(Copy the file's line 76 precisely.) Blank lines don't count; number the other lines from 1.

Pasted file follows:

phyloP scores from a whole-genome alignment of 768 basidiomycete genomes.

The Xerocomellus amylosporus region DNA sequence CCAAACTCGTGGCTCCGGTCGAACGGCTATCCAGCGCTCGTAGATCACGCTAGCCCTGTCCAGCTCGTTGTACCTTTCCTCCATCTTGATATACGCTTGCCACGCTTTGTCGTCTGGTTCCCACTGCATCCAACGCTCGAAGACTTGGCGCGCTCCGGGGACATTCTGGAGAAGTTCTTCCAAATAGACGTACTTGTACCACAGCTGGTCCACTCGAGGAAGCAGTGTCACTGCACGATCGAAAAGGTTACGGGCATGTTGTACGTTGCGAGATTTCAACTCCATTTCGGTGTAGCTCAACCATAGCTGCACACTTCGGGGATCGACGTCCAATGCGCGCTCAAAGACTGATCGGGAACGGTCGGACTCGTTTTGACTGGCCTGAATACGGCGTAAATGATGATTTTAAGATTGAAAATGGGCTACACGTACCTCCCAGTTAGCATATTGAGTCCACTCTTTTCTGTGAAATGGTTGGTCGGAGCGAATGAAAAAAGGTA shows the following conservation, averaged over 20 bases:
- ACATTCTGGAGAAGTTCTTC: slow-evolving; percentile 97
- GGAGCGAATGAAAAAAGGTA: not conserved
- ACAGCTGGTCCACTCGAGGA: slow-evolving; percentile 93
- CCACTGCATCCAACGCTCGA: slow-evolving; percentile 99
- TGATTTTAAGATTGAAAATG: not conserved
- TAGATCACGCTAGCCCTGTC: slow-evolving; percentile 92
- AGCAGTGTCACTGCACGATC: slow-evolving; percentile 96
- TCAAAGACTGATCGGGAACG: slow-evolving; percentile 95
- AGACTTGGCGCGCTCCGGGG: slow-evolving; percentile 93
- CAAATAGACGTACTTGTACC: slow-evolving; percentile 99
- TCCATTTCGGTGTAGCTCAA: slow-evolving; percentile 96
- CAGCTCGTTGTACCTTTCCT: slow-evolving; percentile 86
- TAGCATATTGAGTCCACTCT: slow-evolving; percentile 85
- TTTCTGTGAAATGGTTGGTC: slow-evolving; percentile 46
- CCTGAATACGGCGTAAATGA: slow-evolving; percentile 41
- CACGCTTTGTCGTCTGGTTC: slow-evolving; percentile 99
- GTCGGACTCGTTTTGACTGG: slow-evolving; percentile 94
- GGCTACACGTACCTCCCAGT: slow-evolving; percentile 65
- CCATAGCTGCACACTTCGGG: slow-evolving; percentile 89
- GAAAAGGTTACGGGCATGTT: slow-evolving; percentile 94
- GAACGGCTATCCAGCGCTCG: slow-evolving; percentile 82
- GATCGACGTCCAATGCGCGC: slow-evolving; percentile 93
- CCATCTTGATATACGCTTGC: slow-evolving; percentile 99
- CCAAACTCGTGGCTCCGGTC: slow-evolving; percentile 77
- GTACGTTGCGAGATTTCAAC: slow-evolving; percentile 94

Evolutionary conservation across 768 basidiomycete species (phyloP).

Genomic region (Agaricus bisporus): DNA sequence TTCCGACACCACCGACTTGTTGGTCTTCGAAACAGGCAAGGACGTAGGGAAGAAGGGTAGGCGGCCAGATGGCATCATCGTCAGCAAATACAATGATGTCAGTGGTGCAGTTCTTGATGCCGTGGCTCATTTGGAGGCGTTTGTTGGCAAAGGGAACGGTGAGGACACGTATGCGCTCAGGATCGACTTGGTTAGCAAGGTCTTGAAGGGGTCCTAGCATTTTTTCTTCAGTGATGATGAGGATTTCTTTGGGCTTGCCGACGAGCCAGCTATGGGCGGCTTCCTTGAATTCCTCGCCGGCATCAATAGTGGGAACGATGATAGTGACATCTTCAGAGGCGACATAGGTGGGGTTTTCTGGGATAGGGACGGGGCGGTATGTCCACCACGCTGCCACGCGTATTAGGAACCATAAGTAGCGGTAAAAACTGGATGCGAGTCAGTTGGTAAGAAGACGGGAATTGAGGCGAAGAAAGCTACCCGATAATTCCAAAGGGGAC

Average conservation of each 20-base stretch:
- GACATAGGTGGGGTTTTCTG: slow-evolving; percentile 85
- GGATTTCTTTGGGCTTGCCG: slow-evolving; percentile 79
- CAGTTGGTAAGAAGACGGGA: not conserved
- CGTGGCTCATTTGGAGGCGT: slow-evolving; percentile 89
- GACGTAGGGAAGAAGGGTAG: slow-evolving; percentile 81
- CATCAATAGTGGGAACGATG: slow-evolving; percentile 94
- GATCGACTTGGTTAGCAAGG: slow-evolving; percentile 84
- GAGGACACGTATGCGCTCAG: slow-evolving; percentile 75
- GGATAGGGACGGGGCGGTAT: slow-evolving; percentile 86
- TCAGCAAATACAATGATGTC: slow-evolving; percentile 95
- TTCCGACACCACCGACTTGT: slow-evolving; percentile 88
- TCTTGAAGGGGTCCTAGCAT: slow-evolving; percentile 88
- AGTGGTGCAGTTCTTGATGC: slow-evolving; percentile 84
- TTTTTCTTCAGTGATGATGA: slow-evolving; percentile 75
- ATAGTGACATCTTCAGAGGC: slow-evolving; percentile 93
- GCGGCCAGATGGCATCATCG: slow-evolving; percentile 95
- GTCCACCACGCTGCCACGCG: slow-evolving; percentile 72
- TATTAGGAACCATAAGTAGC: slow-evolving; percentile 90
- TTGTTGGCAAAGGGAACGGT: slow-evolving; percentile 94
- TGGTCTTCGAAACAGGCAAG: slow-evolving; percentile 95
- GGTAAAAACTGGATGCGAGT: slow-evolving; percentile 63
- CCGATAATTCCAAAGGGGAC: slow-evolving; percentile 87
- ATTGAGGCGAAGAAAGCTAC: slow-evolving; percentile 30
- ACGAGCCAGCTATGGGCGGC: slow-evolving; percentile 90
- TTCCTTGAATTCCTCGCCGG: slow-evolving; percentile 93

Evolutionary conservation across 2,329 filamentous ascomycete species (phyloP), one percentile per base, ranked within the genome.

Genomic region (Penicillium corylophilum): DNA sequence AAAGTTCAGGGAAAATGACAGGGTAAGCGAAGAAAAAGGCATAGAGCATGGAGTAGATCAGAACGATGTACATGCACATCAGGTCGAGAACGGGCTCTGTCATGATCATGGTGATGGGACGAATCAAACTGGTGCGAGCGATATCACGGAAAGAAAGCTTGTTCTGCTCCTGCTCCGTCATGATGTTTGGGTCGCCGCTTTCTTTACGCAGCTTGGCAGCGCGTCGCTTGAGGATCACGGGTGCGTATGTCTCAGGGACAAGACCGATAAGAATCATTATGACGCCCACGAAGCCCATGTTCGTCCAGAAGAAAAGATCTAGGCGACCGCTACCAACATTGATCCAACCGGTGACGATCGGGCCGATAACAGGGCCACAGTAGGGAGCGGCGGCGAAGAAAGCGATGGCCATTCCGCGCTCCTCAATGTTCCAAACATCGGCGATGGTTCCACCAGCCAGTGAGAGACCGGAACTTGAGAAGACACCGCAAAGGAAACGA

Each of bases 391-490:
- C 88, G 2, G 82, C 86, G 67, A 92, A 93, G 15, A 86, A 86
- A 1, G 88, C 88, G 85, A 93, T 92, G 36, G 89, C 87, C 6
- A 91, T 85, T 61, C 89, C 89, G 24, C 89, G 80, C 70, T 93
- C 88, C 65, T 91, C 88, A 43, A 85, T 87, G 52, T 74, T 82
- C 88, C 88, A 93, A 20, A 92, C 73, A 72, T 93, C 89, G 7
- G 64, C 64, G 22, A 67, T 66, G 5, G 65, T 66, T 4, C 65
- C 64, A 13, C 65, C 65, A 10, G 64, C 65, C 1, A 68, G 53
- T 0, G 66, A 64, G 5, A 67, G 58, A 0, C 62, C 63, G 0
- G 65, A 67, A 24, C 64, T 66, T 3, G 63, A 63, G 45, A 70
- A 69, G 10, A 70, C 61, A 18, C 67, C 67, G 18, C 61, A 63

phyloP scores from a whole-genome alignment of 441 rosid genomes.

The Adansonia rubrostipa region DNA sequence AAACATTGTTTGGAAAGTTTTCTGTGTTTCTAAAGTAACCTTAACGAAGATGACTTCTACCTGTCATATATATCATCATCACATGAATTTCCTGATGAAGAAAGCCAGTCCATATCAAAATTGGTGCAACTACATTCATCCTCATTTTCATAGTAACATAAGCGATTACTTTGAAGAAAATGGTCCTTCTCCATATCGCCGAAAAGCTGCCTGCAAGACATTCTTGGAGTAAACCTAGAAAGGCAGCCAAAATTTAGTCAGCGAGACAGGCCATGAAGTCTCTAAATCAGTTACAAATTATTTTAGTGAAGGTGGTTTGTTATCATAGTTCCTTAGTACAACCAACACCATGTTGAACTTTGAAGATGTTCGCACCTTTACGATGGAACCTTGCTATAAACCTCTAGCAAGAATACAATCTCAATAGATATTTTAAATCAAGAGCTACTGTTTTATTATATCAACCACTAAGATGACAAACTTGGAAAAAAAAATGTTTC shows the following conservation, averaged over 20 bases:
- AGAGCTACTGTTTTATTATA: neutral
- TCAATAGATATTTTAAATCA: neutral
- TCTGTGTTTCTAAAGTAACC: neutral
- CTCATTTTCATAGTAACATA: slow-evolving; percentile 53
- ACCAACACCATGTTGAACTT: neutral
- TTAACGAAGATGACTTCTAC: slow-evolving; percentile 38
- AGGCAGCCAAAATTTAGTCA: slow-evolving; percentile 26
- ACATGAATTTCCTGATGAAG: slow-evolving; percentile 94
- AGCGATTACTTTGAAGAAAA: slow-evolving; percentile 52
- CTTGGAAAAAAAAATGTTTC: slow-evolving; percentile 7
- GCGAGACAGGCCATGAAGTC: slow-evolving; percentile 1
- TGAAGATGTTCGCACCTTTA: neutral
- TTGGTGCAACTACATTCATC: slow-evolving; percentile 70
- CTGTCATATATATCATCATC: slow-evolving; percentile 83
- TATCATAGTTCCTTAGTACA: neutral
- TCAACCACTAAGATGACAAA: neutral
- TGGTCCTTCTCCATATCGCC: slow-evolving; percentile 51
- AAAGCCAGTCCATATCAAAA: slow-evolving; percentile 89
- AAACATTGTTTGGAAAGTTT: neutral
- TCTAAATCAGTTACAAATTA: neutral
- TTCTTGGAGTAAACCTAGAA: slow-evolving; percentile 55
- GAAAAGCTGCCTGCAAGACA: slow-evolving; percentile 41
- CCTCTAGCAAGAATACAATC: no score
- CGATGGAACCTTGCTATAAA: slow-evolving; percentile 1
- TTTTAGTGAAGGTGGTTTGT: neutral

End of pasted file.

- TTAACGAAGATGACTTCTAC: slow-evolving; percentile 38